TANEY COUNTY, MO.– Over 60 total cases of COVID-19, located across 4 different elderly living facilities, have been confirmed in Taney County. The case count includes a mix of residents and staff members.
The following are case totals by location as of Thursday, August 6:
Point Lookout Nursing & Rehab: 24 residents and 8 employees
The following is a press release from Point Lookout Nursing & Rehab
Shepherd of the Hills Living Center: 16 residents and 10 employees
The following is a press release from Shepherd of the Hills Living Center
Forsyth Nursing & Rehab: 4 staff members and 1 resident
The following is a press release from Forsyth Nursing & Rehab
“Forsyth Nursing and Rehabilitation is closely monitoring updates related to COVID-19 and has implemented CDC and CMS recommended COVID-19 prevention strategies.
On July 28, 2020 we were notified of a presumptive positive case at our facility. We have been working closely with local health agencies, DHSS, and the CDC on this evolving situation. There are currently 4 staff members and 1 resident who have tested positive at this time. The resident is currently in isolation at the facility and the staff members are quarantined at home following guidance from the CDC, DHSS, and local health agencies to reduce the risk of exposure to others. We are taking several additional steps to prevent the spread of the virus in our community including monitoring all residents and staff for fever and respiratory symptoms.
Forsyth Nursing and Rehabilitation continues to work with Missouri Department of Health and Senior Services (DHSS), the CDC, and local health agencies to identify and contact residents and staff who may have come into contact with the individual while they were infectious.
No other information will be provided about the resident. We are strictly adhering to the local health agency, DHSS, and CDC guidelines and taking the necessary steps to ensure we are doing all we can to protect the health of our residents and employees.”
Lakeside Mountain Manor: 1 (a staff member)
“Nursing homes in general are considered a higher risk,” Lisa Marshall, director of the Taney County Health Department said. “When you get several of these folks together in one place, you’re really just putting up for a higher risk for the entire facility. And, of course, the staff being in the mix of that day in and day out, you just really have a higher risk facility unfortunately.”
Marshall’s department acts as a liaison once a COVID-19 positive case is confirmed. It helps makes connections with the state health department, so they can get more testing completed if needed. If any facility has questions, her department acts as a resource.
“We do act very quickly, and we take these situations very seriously,” Marshall said. “We do try to jump on this quickly, and make sure that any precautions and any containment measures can be managed very quickly.”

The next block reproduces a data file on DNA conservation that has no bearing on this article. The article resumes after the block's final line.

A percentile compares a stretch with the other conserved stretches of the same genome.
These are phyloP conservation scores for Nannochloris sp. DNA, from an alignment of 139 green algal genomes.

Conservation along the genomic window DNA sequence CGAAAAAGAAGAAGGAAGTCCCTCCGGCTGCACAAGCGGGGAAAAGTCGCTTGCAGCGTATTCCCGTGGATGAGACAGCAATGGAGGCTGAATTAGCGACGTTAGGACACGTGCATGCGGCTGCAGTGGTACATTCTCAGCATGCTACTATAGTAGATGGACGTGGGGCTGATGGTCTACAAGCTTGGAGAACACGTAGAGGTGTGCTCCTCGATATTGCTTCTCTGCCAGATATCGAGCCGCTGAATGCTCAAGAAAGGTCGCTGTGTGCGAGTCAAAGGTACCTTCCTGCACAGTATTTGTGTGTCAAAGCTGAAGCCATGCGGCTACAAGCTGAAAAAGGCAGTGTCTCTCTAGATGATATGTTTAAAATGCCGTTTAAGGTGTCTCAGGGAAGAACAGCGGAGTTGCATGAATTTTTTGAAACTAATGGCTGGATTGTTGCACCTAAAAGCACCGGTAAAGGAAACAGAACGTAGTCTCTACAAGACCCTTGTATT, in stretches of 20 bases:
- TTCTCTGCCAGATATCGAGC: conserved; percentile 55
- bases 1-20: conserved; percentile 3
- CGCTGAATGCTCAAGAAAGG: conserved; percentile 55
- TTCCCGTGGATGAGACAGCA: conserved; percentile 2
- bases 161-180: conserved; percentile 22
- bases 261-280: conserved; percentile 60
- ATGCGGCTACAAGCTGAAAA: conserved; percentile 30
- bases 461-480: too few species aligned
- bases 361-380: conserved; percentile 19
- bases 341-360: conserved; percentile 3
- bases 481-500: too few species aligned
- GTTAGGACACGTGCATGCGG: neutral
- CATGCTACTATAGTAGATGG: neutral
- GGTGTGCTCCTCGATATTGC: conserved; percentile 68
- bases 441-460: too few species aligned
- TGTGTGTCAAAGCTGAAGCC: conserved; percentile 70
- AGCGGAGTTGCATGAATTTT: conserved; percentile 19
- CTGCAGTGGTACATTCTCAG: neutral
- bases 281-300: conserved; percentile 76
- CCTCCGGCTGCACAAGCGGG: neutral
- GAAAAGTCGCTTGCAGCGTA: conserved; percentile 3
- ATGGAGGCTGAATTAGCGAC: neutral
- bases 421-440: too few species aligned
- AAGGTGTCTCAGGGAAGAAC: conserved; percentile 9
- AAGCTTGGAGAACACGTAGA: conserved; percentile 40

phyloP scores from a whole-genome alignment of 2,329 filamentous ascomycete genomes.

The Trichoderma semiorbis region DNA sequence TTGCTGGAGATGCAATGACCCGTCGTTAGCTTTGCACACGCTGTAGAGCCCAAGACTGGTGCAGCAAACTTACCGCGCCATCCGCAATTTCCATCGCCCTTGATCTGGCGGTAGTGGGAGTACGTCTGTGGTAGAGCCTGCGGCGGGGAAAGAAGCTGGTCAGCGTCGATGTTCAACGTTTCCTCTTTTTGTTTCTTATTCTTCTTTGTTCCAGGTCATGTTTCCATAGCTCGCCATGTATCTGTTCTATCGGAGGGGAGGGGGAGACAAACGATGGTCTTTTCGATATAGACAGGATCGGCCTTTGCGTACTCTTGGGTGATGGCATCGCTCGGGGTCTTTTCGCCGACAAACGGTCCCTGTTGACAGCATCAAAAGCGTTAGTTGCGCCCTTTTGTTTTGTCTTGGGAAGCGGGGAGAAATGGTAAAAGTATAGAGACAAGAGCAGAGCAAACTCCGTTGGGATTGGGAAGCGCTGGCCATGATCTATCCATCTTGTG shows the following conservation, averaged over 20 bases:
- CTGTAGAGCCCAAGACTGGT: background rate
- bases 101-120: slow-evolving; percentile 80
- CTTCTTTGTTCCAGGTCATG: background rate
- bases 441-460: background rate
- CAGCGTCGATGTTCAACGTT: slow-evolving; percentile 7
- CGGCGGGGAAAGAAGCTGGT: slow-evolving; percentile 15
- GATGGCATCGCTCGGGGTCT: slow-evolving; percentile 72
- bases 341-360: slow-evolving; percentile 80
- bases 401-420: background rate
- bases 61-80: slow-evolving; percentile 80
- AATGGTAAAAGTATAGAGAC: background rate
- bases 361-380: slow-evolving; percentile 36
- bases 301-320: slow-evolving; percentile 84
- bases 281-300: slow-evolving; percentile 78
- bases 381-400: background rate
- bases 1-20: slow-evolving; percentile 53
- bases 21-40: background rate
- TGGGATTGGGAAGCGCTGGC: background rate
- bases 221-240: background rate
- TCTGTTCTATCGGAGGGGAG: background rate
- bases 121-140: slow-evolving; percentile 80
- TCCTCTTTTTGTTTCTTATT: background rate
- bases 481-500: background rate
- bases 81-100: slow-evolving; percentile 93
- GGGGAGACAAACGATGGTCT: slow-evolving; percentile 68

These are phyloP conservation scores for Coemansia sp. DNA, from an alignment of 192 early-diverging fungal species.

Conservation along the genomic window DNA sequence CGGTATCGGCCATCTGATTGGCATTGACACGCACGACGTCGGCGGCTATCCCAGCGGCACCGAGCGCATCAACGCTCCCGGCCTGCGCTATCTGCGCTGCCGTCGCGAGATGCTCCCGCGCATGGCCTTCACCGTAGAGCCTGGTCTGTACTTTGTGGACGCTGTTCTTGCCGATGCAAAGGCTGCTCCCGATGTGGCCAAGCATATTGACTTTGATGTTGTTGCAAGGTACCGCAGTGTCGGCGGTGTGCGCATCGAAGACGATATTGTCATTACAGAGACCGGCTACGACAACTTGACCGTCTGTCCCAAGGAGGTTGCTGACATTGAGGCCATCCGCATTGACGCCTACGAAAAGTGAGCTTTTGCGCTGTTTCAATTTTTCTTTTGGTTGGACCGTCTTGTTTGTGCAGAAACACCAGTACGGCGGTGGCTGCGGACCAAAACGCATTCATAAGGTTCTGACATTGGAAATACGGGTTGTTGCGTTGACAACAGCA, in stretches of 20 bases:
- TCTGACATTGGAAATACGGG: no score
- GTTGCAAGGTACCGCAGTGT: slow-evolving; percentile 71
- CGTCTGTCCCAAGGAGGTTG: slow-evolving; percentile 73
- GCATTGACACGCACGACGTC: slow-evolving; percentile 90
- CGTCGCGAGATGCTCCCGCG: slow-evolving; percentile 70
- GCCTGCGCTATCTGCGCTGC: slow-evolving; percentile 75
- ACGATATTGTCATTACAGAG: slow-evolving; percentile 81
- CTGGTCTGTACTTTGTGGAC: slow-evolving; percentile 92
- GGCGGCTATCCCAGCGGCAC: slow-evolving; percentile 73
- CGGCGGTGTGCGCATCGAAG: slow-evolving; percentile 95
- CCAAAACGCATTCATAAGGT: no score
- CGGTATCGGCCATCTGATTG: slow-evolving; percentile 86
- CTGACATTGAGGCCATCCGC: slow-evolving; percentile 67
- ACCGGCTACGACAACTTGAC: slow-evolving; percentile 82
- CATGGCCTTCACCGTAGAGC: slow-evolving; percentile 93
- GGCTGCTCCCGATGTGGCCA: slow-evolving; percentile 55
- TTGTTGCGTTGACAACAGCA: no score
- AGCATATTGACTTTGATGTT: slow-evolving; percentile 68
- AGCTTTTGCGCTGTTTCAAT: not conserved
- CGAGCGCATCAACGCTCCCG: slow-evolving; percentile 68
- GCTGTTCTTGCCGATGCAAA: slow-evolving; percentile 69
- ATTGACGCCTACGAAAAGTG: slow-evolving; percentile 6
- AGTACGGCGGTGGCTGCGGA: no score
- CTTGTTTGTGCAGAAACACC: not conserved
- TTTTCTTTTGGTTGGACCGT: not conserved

The Taney County Health Department is collaborating with Missouri’s Department of Health and Senior Services (MO DHSS) to make sure appropriate testing, health and safety precautions are being taken at these facilities. Dr. Randall Williams, Director of MO DHSS says his team has been helping Taney County with what is called a ‘boxed-in strategy.’ Here’s how it works in any long-term care facility: If one resident or staff member tests positive for COVID-19, everyone – residents and staff – gets tested for COVID-19.
“We didn’t have that capability in April,” Williams said. “We’re now doing 94,000 tests a week as opposed to 17,000 tests a week two months ago. Even as you’ve seen our case rates rise from 200 a day to 1200, we have not seen a corresponding increase in mortality or hospitalizations or ICU beds because we’ve been able to protect our vulnerable and fragile populations.”
As part of this strategy, the Taney County Health Department has to notify MO DHSS within 24 hours of a positive case at a nursing home. MO DHSS assists the health department with testing if need be.
Another MO DHSS strategy being implemented to help seniors is identifying a COVID-19 source at a nursing home. Through contract tracing, the department finds out what was the index case, and how did it get in. Along with this, handwashing, social distancing, quarantining, isolating and wearing personal protective equipment are reinforced.
“We’ve now done that at 400 nursing homes out of 1200 in Missouri that have had a case,” Williams said. “And we found it to be very effective.”
Moving forward, Williams says the more the public can reduce community transmission of the virus, the less people there will be coming into a nursing home and infecting people.
“Try to do everything you can with visitation and staff members, raising awareness,” Williams said. “Making sure that those who are coming from the outside to interact with them are not transmitting the virus to them. That means paying attention to your symptoms, using PPE if needed, face masks, social distancing, all those public health hygiene efforts.”
Missouri’s nursing home visitation guidelines is done in phases. Once a nursing home has a positive case, that center goes back to phase one – where visitation is restricted. To learn more, click here.